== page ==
Bacterial infections (2024)

Key facts

  • Not all bacteria are harmful.
  • Bacterial infections are one cause of infectious diseases.
  • Serious bacterial infections can be treated with antibiotics.
  • Antibiotic resistance is a serious problem.

What are bacterial infections?

A bacterium is a single, but complex, cell. It can survive on its own, inside or outside the body.

Most bacteria aren’t harmful. In fact, we have many bacteria inside our body and on our skin. Bacteria in our intestines (gut) help us to digest our food.

But some bacteria can cause infections. Bacterial infections can affect many parts of your body, including your:

  • throat
  • lungs
  • skin
  • bowel

Many infections are mild, but some are severe.

Some examples of bacterial infections are:

  • Legionnaires’ disease
  • meningococcal disease
  • Q fever
  • strep throat
  • tuberculosis (TB)
  • whooping cough (pertussis)

Other causes of infectious diseases are viruses, parasites and fungi.

What are the symptoms of a bacterial infection?

The symptoms of a bacterial infection depend on the location of your infection and the type of bacteria involved.

There are some general signs of bacterial infection:

  • fever
  • feeling tired
  • swollen lymph nodes in your neck, armpits, groin or elsewhere
  • headache
  • nausea or vomiting
CHECK YOUR SYMPTOMS — Use the Symptom Checker and find out if you need to seek medical help.

What causes bacterial infections?

Bacterial infections occur when bacteria enter your body. Once in your body they increase in number. This causes an immune reaction in your body.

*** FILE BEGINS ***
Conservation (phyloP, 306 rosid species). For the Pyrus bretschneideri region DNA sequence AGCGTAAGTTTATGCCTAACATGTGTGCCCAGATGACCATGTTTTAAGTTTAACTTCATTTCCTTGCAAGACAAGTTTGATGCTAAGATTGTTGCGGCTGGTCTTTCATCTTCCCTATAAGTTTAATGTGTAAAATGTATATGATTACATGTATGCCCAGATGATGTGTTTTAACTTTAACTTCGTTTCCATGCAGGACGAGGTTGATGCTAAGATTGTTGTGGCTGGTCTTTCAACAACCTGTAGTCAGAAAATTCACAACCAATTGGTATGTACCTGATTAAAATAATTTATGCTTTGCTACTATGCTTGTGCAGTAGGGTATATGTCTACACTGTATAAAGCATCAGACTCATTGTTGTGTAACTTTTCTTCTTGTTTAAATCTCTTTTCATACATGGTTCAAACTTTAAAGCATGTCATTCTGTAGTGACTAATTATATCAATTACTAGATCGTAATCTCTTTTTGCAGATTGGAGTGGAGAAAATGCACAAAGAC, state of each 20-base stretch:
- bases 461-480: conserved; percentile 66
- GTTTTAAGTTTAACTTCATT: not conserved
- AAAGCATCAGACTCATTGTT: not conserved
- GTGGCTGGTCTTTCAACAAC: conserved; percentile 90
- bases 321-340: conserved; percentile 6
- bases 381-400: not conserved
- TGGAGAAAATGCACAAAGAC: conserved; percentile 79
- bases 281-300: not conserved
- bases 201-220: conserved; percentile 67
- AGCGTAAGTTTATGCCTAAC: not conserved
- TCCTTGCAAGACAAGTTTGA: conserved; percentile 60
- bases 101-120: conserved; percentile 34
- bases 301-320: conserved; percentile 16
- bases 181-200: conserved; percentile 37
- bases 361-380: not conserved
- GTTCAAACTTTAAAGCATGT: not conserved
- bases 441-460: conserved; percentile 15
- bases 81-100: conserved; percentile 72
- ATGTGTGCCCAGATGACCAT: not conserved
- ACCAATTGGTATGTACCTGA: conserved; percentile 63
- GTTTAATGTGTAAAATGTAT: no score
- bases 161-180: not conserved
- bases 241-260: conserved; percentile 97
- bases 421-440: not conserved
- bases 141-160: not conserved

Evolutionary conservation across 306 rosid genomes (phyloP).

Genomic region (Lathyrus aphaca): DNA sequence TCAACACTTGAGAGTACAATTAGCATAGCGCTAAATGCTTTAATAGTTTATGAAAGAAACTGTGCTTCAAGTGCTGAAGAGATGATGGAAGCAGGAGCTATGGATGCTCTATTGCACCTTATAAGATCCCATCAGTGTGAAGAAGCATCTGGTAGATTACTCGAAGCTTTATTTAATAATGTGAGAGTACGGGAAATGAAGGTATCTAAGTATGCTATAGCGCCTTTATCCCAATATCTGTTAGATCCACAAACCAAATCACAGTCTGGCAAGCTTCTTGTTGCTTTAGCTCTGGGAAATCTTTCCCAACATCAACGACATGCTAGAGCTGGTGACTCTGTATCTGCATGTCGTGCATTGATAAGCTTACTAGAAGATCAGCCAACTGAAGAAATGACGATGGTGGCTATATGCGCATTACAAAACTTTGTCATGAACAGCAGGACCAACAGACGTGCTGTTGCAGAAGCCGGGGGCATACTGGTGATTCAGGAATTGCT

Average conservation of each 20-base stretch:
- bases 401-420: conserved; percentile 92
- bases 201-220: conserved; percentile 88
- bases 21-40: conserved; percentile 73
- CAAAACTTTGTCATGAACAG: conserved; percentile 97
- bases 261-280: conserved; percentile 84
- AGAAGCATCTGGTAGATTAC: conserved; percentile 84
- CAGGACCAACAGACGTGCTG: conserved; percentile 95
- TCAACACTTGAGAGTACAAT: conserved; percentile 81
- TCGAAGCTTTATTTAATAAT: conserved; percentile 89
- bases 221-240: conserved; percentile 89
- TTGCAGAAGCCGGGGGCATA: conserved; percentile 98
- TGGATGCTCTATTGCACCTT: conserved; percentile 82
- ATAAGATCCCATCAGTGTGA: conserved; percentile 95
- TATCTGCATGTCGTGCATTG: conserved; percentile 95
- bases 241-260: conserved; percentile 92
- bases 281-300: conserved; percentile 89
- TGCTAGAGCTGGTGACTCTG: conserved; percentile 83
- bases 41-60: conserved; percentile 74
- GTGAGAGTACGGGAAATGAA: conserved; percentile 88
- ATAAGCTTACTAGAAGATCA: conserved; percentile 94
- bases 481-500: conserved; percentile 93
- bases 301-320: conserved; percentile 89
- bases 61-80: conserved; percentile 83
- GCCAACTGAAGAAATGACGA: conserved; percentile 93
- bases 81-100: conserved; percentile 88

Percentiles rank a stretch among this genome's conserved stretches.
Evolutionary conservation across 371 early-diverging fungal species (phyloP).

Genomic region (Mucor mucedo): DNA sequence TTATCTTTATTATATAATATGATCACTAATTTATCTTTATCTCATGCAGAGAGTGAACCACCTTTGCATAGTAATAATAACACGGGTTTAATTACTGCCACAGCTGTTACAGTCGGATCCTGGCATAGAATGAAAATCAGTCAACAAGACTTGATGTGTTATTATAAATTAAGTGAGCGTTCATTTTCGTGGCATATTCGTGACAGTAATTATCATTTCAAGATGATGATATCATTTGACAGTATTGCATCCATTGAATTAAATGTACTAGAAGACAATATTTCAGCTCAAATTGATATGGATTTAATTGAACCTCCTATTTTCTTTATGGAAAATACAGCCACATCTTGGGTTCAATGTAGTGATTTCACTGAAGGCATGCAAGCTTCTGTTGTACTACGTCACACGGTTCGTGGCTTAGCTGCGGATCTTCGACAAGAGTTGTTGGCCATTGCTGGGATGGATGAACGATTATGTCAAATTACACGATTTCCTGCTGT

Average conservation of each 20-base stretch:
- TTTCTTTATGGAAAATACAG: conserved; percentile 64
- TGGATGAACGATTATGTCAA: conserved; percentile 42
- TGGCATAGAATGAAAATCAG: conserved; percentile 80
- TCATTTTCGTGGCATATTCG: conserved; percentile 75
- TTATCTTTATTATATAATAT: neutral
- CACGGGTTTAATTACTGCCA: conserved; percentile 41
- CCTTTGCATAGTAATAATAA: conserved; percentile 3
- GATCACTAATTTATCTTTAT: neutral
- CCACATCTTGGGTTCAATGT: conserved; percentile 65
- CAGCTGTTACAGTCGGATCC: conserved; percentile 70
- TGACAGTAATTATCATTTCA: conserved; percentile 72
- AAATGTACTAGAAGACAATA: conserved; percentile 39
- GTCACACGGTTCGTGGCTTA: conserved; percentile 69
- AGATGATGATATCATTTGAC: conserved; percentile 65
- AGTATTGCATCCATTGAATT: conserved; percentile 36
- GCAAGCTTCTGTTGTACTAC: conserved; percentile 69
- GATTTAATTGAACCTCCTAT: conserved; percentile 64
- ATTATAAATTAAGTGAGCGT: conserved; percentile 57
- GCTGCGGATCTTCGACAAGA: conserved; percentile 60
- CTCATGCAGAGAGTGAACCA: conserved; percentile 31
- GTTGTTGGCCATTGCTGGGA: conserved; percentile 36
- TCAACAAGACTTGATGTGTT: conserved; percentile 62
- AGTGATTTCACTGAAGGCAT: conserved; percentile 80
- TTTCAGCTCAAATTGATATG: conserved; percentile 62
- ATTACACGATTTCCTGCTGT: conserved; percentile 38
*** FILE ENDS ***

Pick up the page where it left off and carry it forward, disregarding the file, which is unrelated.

Bacteria can enter your body through:

  • a cut on your skin
  • eating or drinking contaminated food or water
  • breathing in droplets from an infected person
  • touching dirty surfaces and then touching your eyes, nose, or mouth

Bacteria can also be transmitted by contact with blood and other bodily fluids.

Bacterial infections and weather events

The risk of getting a bacterial infection increases when you are in contact with flood water. Flood water can come from storms or cyclones.

Touching items affected by flooding can also increase your risk of bacterial infection. You should avoid contact with flood water and practice good hand hygiene. Wash your hands with soap and clean water. If clean water isn’t available, use hand sanitiser.

When should I see my doctor?

Signs that you have a bacterial infection depend on the type of bacteria and the part of your body that is infected. You should see your doctor if you have:

  • a persistent fever or chills
  • severe headache or neck stiffness
  • eye redness and crusting (pus)
  • persistent ear pain or wetness (discharge)
  • persistent facial pain and runny nose
  • difficulty breathing
  • a persistent cough, or coughing up blood or pus